Pakistan and India will also be required to join the consortium as members to forward the bloc’s bid to support regional economic cooperation and provide financial support and services to its investment projects. India, which opted out of the Belt and Road Forum due to objections on the China-Pakistan Economic Corridor, may only have ceremonial participation.

In June 2009, China pledged to extend a hefty US$ 10 billion loan to SCO member states as the world economy suffered the ramifications of the financial crisis. Such a bilateral soft loan hardly comes without easier market access and an improved image in the recipient nation. In the future, the SCO may offer a larger similar loan to Afghanistan for reconstruction, which could have deeper and longer-term implications for the U.S. and its allies including India.

For Moscow, an alignment and functional relationship between SCO and BRICS (comprising Brazil, Russia, India and China) remains a hope for the future despite the fact that the bloc’s economy is anything but promising, with the exception of China. The marriage of these two economic blocs would quell the Russian quest for a bi- or multi-polar global political order. For Beijing, a similar arrangement between SCO and OBOR is an ambition in sight.

CONCLUSIONS: As China maintains its policy of anchoring the status quo, Russia has increasingly strived to undermine it. While Beijing has vetoed Western resolutions against the Assad regime in Syria, it has not sent troops in his support like the Kremlin. Over the years, China has pursued the goal of establishing itself as a global power by developing its own military wherewithal with minimal dependence on Moscow. Given little policy overlap and varied ambitions, the SCO does not pose a significant challenge to NATO. The group can succeed with its political and economic mandate at a pace less ambitious than expected, while President Putin may remain content if strategic states like Armenia, Azerbaijan, Syria, Egypt, Nepal and Sri Lanka gain observer status in due course. The SCO’s geographical spread is more likely to move it towards the non-alignment movement than anything more muscular and imposing.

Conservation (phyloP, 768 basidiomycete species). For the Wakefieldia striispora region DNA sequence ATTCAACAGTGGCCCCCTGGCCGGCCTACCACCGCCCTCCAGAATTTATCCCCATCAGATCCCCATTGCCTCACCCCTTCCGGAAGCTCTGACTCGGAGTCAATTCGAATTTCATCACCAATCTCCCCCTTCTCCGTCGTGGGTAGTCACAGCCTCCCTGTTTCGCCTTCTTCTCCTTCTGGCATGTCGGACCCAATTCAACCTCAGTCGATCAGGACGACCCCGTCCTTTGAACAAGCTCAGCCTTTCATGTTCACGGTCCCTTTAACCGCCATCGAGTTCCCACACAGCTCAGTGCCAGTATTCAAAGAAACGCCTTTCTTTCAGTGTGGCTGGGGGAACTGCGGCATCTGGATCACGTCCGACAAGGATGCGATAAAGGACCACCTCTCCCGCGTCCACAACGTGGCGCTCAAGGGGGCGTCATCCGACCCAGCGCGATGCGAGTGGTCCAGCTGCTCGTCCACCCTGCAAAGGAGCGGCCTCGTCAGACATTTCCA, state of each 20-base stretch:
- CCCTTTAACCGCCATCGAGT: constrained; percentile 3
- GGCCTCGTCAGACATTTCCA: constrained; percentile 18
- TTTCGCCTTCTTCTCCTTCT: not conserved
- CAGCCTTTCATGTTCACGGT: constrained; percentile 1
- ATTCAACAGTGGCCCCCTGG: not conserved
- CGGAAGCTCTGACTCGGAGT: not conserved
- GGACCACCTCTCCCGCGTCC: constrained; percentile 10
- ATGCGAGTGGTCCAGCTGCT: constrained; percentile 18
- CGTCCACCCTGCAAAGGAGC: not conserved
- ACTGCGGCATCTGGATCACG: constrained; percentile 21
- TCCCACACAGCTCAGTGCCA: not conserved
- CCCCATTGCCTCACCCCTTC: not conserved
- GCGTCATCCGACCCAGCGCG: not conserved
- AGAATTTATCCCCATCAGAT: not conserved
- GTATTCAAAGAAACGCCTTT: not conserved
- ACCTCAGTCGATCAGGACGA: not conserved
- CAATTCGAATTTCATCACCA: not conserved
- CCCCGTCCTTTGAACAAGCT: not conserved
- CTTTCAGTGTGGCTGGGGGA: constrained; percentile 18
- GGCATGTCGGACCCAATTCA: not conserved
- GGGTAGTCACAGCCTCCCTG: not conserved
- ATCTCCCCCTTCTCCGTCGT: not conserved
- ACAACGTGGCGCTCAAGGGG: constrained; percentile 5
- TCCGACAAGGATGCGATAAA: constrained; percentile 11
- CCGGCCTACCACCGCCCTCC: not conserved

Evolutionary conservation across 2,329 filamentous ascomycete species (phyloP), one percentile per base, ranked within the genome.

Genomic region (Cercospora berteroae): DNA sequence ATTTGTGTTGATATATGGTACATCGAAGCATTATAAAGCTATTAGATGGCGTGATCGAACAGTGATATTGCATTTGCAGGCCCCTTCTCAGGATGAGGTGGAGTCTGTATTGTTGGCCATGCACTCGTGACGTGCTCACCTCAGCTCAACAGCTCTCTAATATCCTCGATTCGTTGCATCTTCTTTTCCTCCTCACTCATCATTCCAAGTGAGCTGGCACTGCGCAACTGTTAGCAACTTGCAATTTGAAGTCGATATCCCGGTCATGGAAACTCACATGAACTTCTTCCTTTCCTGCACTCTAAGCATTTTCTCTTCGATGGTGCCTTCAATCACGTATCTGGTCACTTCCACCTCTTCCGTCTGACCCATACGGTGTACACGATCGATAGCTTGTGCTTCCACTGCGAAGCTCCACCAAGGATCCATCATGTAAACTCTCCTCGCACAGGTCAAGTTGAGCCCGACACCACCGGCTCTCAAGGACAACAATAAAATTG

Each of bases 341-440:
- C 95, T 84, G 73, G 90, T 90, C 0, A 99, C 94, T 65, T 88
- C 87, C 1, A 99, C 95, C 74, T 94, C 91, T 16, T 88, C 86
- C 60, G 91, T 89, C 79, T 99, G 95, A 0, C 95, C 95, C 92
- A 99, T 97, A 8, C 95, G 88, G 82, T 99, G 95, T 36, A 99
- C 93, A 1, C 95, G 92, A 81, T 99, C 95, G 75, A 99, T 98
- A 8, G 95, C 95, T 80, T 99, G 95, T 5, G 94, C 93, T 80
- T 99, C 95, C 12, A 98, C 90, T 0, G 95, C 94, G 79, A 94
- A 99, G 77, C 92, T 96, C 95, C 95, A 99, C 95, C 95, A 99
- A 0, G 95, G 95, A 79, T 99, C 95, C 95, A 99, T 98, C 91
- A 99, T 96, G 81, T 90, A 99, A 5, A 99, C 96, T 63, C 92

AUTHOR’S BIO: Naveed Ahmad is a strategic analyst and academic with extensive research experience in South-Central Asia and the MENA region. Based in Doha and Istanbul, he specializes in matters concerning security, diplomacy and governance. He has been a contributing author for the CACI Analyst since 2004. Tweets @naveed360.

Image source: https://en.wikipedia.org/wiki/File:SCO_Summit_Ekaterinburg_2009.jpg#filelinks accessed on 18.07. 2017